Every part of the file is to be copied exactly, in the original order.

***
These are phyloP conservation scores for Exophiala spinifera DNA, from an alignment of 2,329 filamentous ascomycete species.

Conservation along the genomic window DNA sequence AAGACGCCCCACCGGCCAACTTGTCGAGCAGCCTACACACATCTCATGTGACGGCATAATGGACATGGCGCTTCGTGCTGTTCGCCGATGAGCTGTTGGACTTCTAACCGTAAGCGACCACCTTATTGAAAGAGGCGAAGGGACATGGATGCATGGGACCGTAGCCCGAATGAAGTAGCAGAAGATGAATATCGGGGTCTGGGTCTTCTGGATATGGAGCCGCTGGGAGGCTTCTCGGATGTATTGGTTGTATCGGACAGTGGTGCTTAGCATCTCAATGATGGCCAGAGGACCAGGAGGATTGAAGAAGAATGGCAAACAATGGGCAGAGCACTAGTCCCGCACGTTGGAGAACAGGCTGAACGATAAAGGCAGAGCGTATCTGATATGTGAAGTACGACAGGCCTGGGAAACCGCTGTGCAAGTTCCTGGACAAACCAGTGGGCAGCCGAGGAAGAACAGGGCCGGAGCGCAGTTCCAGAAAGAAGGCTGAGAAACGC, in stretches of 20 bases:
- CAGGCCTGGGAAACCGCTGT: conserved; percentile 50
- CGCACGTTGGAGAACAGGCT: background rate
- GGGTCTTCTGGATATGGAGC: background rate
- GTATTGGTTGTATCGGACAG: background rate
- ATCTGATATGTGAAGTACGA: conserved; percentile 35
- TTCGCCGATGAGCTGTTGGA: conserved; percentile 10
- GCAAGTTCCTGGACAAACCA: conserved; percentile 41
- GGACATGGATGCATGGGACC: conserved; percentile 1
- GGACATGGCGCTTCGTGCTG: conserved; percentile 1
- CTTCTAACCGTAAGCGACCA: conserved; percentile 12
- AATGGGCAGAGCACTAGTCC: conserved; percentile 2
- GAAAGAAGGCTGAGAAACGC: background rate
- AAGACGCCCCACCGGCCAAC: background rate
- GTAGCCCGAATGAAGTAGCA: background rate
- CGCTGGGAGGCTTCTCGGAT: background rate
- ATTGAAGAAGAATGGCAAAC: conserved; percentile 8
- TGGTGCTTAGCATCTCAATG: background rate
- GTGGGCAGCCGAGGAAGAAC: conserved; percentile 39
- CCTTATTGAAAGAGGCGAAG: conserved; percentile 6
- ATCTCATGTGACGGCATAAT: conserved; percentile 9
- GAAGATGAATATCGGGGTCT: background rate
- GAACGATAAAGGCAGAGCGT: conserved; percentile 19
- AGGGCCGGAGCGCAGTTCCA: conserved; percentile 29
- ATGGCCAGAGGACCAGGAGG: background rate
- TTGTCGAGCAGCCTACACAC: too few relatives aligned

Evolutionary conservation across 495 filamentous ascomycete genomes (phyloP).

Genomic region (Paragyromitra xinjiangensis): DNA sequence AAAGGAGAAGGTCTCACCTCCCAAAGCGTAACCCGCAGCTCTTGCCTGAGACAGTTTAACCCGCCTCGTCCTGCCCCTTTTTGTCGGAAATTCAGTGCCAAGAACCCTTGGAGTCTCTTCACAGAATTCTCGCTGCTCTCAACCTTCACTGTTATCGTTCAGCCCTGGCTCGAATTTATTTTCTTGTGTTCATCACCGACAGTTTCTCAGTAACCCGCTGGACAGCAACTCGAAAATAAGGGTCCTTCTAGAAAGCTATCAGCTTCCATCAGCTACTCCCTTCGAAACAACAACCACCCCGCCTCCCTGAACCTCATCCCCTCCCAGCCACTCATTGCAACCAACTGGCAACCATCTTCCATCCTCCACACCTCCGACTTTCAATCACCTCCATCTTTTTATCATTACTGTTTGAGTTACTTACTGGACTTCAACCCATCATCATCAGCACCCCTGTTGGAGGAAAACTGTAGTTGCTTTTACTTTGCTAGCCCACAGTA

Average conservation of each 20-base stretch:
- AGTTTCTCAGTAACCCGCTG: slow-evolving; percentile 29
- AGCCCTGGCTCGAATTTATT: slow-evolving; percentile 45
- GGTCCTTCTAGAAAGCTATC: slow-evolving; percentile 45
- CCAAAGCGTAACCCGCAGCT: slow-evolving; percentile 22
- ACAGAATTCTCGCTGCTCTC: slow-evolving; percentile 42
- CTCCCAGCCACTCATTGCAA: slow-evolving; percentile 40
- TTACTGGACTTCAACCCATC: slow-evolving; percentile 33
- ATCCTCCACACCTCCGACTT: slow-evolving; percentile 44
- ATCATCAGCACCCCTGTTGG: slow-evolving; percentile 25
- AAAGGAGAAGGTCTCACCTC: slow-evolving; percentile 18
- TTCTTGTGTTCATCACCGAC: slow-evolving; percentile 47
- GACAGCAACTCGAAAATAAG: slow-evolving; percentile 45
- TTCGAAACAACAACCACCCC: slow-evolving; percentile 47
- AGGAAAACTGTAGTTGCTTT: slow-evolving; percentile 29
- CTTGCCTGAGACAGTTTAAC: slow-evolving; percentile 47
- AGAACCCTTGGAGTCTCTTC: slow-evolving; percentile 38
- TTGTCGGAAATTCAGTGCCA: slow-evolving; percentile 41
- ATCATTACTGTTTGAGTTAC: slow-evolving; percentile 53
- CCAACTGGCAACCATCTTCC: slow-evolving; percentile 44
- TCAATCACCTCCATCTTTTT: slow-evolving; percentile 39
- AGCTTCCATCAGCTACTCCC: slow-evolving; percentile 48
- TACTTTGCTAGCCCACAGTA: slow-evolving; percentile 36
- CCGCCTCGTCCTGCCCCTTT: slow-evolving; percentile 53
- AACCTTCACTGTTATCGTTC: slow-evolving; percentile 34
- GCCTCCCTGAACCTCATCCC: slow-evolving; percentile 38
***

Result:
These are phyloP conservation scores for Exophiala spinifera DNA, from an alignment of 2,329 filamentous ascomycete species.

Conservation along the genomic window DNA sequence AAGACGCCCCACCGGCCAACTTGTCGAGCAGCCTACACACATCTCATGTGACGGCATAATGGACATGGCGCTTCGTGCTGTTCGCCGATGAGCTGTTGGACTTCTAACCGTAAGCGACCACCTTATTGAAAGAGGCGAAGGGACATGGATGCATGGGACCGTAGCCCGAATGAAGTAGCAGAAGATGAATATCGGGGTCTGGGTCTTCTGGATATGGAGCCGCTGGGAGGCTTCTCGGATGTATTGGTTGTATCGGACAGTGGTGCTTAGCATCTCAATGATGGCCAGAGGACCAGGAGGATTGAAGAAGAATGGCAAACAATGGGCAGAGCACTAGTCCCGCACGTTGGAGAACAGGCTGAACGATAAAGGCAGAGCGTATCTGATATGTGAAGTACGACAGGCCTGGGAAACCGCTGTGCAAGTTCCTGGACAAACCAGTGGGCAGCCGAGGAAGAACAGGGCCGGAGCGCAGTTCCAGAAAGAAGGCTGAGAAACGC, in stretches of 20 bases:
- CAGGCCTGGGAAACCGCTGT: conserved; percentile 50
- CGCACGTTGGAGAACAGGCT: background rate
- GGGTCTTCTGGATATGGAGC: background rate
- GTATTGGTTGTATCGGACAG: background rate
- ATCTGATATGTGAAGTACGA: conserved; percentile 35
- TTCGCCGATGAGCTGTTGGA: conserved; percentile 10
- GCAAGTTCCTGGACAAACCA: conserved; percentile 41
- GGACATGGATGCATGGGACC: conserved; percentile 1
- GGACATGGCGCTTCGTGCTG: conserved; percentile 1
- CTTCTAACCGTAAGCGACCA: conserved; percentile 12
- AATGGGCAGAGCACTAGTCC: conserved; percentile 2
- GAAAGAAGGCTGAGAAACGC: background rate
- AAGACGCCCCACCGGCCAAC: background rate
- GTAGCCCGAATGAAGTAGCA: background rate
- CGCTGGGAGGCTTCTCGGAT: background rate
- ATTGAAGAAGAATGGCAAAC: conserved; percentile 8
- TGGTGCTTAGCATCTCAATG: background rate
- GTGGGCAGCCGAGGAAGAAC: conserved; percentile 39
- CCTTATTGAAAGAGGCGAAG: conserved; percentile 6
- ATCTCATGTGACGGCATAAT: conserved; percentile 9
- GAAGATGAATATCGGGGTCT: background rate
- GAACGATAAAGGCAGAGCGT: conserved; percentile 19
- AGGGCCGGAGCGCAGTTCCA: conserved; percentile 29
- ATGGCCAGAGGACCAGGAGG: background rate
- TTGTCGAGCAGCCTACACAC: too few relatives aligned

Evolutionary conservation across 495 filamentous ascomycete genomes (phyloP).

Genomic region (Paragyromitra xinjiangensis): DNA sequence AAAGGAGAAGGTCTCACCTCCCAAAGCGTAACCCGCAGCTCTTGCCTGAGACAGTTTAACCCGCCTCGTCCTGCCCCTTTTTGTCGGAAATTCAGTGCCAAGAACCCTTGGAGTCTCTTCACAGAATTCTCGCTGCTCTCAACCTTCACTGTTATCGTTCAGCCCTGGCTCGAATTTATTTTCTTGTGTTCATCACCGACAGTTTCTCAGTAACCCGCTGGACAGCAACTCGAAAATAAGGGTCCTTCTAGAAAGCTATCAGCTTCCATCAGCTACTCCCTTCGAAACAACAACCACCCCGCCTCCCTGAACCTCATCCCCTCCCAGCCACTCATTGCAACCAACTGGCAACCATCTTCCATCCTCCACACCTCCGACTTTCAATCACCTCCATCTTTTTATCATTACTGTTTGAGTTACTTACTGGACTTCAACCCATCATCATCAGCACCCCTGTTGGAGGAAAACTGTAGTTGCTTTTACTTTGCTAGCCCACAGTA

Average conservation of each 20-base stretch:
- AGTTTCTCAGTAACCCGCTG: slow-evolving; percentile 29
- AGCCCTGGCTCGAATTTATT: slow-evolving; percentile 45
- GGTCCTTCTAGAAAGCTATC: slow-evolving; percentile 45
- CCAAAGCGTAACCCGCAGCT: slow-evolving; percentile 22
- ACAGAATTCTCGCTGCTCTC: slow-evolving; percentile 42
- CTCCCAGCCACTCATTGCAA: slow-evolving; percentile 40
- TTACTGGACTTCAACCCATC: slow-evolving; percentile 33
- ATCCTCCACACCTCCGACTT: slow-evolving; percentile 44
- ATCATCAGCACCCCTGTTGG: slow-evolving; percentile 25
- AAAGGAGAAGGTCTCACCTC: slow-evolving; percentile 18
- TTCTTGTGTTCATCACCGAC: slow-evolving; percentile 47
- GACAGCAACTCGAAAATAAG: slow-evolving; percentile 45
- TTCGAAACAACAACCACCCC: slow-evolving; percentile 47
- AGGAAAACTGTAGTTGCTTT: slow-evolving; percentile 29
- CTTGCCTGAGACAGTTTAAC: slow-evolving; percentile 47
- AGAACCCTTGGAGTCTCTTC: slow-evolving; percentile 38
- TTGTCGGAAATTCAGTGCCA: slow-evolving; percentile 41
- ATCATTACTGTTTGAGTTAC: slow-evolving; percentile 53
- CCAACTGGCAACCATCTTCC: slow-evolving; percentile 44
- TCAATCACCTCCATCTTTTT: slow-evolving; percentile 39
- AGCTTCCATCAGCTACTCCC: slow-evolving; percentile 48
- TACTTTGCTAGCCCACAGTA: slow-evolving; percentile 36
- CCGCCTCGTCCTGCCCCTTT: slow-evolving; percentile 53
- AACCTTCACTGTTATCGTTC: slow-evolving; percentile 34
- GCCTCCCTGAACCTCATCCC: slow-evolving; percentile 38